I clarified my opposition to all sexual relationships that are not between a husband and wife. But I also said that whenever one human denies herself for the good of another and dedicates herself to the other's value, that was a praiseworthy thing. True selflessness is an intrinsic good, whether the person is a lesbian, a gossip, or a tax-cheat.
Gossip or tax-cheat?

Comparable to a lesbian?

Glenn T. Stanton, you are an asshole.

Nothing really counts after that.
Belated h/t to NG

Thursday, December 11, 2008

On the defense, digging that hole, where they belong.

Some excerpts from a recent Christian Post article (article quotes in green, and emphases mine):
Media Misconceptions on Bible, Homosexuality

In the aftermath of the passage of California's Proposition 8, Newsweek and Hollywood are the latest players to launch their attacks on traditional marriage supporters and the biblical case against homosexuality.

And Christians are taking issue with the misconceptions, factual errors and holes in the arguments being presented in popular public spheres.

"Religious objections to gay marriage are rooted not in the Bible at all, then, but in custom and tradition," [Lisa Miller writes in Newsweek‘s current cover story "The Religious Case for Gay Marriage"] "The Bible was written for a world so unlike our own, it’s impossible to apply its rules, at face value, to ours."

Rejecting Miller's arguments, [Richard Land, president of the Southern Baptist Convention’s Ethics and Religious Liberty Commission] said the Bible clearly prescribes marriage as heterosexual, citing passages in Genesis, where God pairs Adam and Eve
Remind me again Mr. Land… In order to propagate the race, did Eve have sex with their son(s), or did Adam have sex with their daughter(s), or did their children just have sex with each other, or was it a sexual free for all in the beginning?

Also, at which point did God change His mind and decide that incest was officially a sin?
The confusion is also played out in the Funny Or Die video, "Prop 8 – The Musical," […] "It seems to me you pick and choose. Well please choose love instead of hate," Black sings.
Exodus speaker and head of the Ministry to Homosexuals Task Force in the Southern Baptist Convention, Bob Stith:
[D]enounced Hollywood's attempt to make biblical arguments. "Anyone who cares to spend thirty minutes of serious study would see the many flaws in Black’s argument," he said.
You've got two minutes, Bob, depending on the reader, and that includes my responses. Give it your best shot.

...aaand, go:
Clearing up some of the confusion, Stith called it a "factual error" to claim that Scripture says homosexuals are an abomination. "It is an error to say the Bible says that. It doesn't. It calls homosexual acts an abomination, not homosexuals," he commented.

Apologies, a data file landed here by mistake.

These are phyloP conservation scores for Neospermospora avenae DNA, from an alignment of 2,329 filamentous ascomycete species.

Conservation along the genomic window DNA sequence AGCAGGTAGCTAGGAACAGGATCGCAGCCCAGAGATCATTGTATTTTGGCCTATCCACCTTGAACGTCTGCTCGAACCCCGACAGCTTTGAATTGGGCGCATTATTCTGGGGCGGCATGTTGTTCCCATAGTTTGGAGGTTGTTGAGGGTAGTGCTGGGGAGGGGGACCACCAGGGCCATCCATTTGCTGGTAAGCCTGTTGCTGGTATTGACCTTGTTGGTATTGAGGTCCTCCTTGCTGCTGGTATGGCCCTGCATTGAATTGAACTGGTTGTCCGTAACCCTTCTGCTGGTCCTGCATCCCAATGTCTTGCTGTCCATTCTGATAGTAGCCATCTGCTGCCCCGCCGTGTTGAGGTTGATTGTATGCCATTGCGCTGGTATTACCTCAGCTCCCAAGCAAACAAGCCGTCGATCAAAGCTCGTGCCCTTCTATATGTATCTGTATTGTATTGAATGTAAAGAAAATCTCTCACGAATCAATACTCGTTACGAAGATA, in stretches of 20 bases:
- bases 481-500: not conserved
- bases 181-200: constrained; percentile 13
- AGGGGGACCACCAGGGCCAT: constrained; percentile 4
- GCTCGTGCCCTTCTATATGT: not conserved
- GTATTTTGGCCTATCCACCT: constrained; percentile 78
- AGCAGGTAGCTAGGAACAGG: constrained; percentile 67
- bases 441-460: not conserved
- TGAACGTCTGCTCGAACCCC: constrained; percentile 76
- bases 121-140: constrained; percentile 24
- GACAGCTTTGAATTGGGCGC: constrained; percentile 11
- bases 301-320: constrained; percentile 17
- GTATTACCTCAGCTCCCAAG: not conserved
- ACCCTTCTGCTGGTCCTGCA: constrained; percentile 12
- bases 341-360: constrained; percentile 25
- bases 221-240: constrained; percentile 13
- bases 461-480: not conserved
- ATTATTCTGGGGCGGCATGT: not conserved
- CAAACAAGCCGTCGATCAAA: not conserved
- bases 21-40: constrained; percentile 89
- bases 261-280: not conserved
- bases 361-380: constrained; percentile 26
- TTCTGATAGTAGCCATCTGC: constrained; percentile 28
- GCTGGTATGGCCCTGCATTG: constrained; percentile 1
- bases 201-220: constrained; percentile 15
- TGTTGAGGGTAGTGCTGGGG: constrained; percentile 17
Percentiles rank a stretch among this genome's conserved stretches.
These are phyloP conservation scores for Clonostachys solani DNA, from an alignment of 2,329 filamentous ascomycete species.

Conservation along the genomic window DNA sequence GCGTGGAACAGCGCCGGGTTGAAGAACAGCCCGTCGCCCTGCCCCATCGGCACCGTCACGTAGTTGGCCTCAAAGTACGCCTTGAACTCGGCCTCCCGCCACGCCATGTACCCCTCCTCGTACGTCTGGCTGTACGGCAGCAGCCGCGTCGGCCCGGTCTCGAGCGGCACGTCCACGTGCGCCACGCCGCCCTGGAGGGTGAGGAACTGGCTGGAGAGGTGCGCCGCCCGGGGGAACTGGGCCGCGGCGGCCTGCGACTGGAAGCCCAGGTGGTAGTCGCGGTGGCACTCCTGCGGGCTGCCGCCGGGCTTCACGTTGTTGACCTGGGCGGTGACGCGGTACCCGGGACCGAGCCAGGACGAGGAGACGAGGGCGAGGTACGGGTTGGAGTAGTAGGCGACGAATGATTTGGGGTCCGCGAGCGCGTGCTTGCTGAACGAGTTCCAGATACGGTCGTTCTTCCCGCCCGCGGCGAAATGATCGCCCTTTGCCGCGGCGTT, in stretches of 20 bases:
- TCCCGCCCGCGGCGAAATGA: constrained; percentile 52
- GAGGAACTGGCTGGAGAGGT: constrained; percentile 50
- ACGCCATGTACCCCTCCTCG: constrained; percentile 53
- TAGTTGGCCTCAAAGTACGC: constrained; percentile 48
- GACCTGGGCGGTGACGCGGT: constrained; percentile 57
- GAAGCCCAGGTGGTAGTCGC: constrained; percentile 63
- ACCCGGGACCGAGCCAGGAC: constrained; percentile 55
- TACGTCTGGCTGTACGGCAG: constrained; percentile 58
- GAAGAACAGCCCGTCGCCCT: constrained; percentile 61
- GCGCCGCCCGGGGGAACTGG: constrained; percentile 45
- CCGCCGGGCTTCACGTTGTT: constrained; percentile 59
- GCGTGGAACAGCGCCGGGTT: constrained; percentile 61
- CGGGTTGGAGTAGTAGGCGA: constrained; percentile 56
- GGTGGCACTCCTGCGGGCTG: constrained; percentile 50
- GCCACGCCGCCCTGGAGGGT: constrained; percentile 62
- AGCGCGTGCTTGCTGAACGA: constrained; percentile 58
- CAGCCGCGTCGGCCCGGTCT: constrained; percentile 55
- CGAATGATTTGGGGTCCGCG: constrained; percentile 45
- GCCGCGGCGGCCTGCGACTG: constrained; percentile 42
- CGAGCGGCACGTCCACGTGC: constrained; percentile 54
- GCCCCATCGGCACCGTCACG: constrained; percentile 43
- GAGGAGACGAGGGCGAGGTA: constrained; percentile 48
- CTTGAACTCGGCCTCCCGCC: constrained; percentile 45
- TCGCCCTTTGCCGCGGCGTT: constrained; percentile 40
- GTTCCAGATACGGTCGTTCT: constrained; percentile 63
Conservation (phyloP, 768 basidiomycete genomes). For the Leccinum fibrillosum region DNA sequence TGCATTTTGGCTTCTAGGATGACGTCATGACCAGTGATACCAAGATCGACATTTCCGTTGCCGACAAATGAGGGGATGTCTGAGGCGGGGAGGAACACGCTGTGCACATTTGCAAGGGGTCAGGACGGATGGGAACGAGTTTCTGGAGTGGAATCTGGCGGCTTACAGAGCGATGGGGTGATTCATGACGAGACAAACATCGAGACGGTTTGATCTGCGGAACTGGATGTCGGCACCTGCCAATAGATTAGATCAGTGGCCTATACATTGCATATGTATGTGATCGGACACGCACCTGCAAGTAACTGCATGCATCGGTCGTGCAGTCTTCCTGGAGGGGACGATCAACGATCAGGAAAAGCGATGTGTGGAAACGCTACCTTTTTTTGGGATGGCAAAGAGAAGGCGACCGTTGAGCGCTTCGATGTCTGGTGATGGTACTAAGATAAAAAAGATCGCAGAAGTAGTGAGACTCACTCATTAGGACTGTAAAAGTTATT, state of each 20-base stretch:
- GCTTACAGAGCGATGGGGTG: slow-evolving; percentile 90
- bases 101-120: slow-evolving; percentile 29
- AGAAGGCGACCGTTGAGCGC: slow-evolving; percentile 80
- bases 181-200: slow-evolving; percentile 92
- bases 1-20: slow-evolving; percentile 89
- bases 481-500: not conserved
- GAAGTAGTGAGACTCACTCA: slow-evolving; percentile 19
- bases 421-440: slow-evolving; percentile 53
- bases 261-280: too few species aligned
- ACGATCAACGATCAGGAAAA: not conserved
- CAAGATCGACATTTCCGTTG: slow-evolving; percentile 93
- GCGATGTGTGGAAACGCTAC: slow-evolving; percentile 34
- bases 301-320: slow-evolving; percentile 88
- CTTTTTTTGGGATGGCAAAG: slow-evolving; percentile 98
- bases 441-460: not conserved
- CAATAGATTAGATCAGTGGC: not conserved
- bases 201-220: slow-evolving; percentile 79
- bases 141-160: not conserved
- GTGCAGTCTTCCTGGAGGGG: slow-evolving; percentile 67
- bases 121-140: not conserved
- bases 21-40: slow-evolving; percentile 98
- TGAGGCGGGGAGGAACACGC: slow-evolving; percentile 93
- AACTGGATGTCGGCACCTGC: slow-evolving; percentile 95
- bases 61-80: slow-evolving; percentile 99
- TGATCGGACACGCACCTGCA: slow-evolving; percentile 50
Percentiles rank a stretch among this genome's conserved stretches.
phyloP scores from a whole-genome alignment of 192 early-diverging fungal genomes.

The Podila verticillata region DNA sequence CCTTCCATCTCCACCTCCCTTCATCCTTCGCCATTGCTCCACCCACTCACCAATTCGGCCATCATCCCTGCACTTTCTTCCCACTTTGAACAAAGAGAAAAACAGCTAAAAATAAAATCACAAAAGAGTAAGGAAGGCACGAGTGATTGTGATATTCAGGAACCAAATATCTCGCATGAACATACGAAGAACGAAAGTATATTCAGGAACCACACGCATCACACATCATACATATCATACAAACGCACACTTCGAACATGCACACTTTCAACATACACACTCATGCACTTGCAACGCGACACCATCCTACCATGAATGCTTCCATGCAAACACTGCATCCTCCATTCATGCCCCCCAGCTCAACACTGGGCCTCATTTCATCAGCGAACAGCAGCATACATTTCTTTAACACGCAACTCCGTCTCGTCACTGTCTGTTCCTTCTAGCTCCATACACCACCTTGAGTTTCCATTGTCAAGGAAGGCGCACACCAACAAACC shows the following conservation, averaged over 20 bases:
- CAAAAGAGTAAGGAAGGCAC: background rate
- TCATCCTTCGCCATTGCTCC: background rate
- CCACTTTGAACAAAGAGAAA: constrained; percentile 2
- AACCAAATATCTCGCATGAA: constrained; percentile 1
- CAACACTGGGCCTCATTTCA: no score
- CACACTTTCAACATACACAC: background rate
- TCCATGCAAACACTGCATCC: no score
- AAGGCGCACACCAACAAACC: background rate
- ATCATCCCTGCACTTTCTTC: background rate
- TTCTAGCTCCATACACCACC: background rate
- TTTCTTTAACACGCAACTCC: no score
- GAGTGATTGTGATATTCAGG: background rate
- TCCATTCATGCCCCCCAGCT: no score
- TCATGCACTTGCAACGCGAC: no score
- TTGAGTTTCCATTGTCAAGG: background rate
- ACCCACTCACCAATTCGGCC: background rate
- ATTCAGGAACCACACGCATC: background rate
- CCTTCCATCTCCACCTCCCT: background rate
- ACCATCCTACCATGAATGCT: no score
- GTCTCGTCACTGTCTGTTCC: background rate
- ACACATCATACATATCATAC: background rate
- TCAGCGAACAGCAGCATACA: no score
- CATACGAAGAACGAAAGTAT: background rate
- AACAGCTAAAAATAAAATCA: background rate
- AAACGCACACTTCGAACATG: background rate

Oh, so it’s just the sexuality part of our human existence that’s an abomination, and not the mere fact that we exist.

My, yes, that does clear things up.
"In the same passage in Leviticus that speaks about homosexuality the Bible also warns against incest, bestiality, and adultery," he said. Also, "while the New Testament doesn’t mention shellfish (and some would argue that Acts 10 clears that argument up) it clearly continues the biblical prohibition on homosexual acts."
According the Bible, remarriage is adultery, and Adam and Eve and/or their children committed incest, but you don’t seem to have a problem with either of those details.

So that's not only not a "flaw" in Black's [as Jesus] argument that you "pick and choose," but a confirmation of it.

And the "pick and choose" part was the core of the argument.

Wednesday, December 10, 2008

"any faith, on any side of any cause, for any reason."

From the GLAAD blog:
On the Dec. 9 edition of KPFA’s “The Morning Show,” host Aimee Allison spoke with Seamus Hasson, founder and chairman of the Becket Fund for Religious Liberty, and the Rev. Susan Russell, priest at All Saints Episcopal Church in Pasadena.

The segment centered around a full-page advertisement run by the Becket Fund in the Dec. 5, 2008 edition of The New York Times. The ad sparked controversy for its unsubstantiated and inaccurate claims about supposed “violence and intimidation” against religious groups since the passage of Proposition 8.

Aimee Allison (KPFA Morning Show Co-Host): So, Rev. Russell was commenting, there may be a few individuals, but not a movement. Seamus Hasson, your response to that: if there are individuals, why are anti-Prop 8 movement folks being painted with that broad brush?